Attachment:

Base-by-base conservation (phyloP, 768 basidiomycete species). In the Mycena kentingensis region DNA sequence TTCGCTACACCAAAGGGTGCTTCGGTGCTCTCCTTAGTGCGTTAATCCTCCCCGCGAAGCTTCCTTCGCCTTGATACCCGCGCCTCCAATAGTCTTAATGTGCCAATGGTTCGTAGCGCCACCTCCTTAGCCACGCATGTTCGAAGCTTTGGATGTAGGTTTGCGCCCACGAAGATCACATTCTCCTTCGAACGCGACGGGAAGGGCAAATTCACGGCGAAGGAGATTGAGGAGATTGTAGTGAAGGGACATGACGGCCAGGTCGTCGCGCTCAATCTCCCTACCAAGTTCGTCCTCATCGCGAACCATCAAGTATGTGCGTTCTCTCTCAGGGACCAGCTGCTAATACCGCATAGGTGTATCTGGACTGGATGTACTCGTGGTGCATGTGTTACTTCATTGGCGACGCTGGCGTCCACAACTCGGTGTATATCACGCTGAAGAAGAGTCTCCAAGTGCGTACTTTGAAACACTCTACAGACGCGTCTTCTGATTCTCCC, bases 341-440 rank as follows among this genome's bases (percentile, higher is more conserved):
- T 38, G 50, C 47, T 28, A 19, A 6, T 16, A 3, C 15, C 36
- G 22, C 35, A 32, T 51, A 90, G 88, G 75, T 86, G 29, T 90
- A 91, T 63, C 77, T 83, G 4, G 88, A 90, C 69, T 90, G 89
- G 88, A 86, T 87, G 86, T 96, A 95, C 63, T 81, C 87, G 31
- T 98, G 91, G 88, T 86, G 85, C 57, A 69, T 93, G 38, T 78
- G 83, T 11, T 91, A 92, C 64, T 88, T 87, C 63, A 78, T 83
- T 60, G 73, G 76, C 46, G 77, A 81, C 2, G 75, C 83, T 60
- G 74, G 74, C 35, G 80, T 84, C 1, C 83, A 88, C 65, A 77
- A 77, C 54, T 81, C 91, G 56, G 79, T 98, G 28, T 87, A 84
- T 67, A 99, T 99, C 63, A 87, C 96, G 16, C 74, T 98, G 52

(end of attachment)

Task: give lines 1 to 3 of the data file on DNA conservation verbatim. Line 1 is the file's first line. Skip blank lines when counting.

Base-by-base conservation (phyloP, 768 basidiomycete species). In the Mycena kentingensis region DNA sequence TTCGCTACACCAAAGGGTGCTTCGGTGCTCTCCTTAGTGCGTTAATCCTCCCCGCGAAGCTTCCTTCGCCTTGATACCCGCGCCTCCAATAGTCTTAATGTGCCAATGGTTCGTAGCGCCACCTCCTTAGCCACGCATGTTCGAAGCTTTGGATGTAGGTTTGCGCCCACGAAGATCACATTCTCCTTCGAACGCGACGGGAAGGGCAAATTCACGGCGAAGGAGATTGAGGAGATTGTAGTGAAGGGACATGACGGCCAGGTCGTCGCGCTCAATCTCCCTACCAAGTTCGTCCTCATCGCGAACCATCAAGTATGTGCGTTCTCTCTCAGGGACCAGCTGCTAATACCGCATAGGTGTATCTGGACTGGATGTACTCGTGGTGCATGTGTTACTTCATTGGCGACGCTGGCGTCCACAACTCGGTGTATATCACGCTGAAGAAGAGTCTCCAAGTGCGTACTTTGAAACACTCTACAGACGCGTCTTCTGATTCTCCC, bases 341-440 rank as follows among this genome's bases (percentile, higher is more conserved):
- T 38, G 50, C 47, T 28, A 19, A 6, T 16, A 3, C 15, C 36
- G 22, C 35, A 32, T 51, A 90, G 88, G 75, T 86, G 29, T 90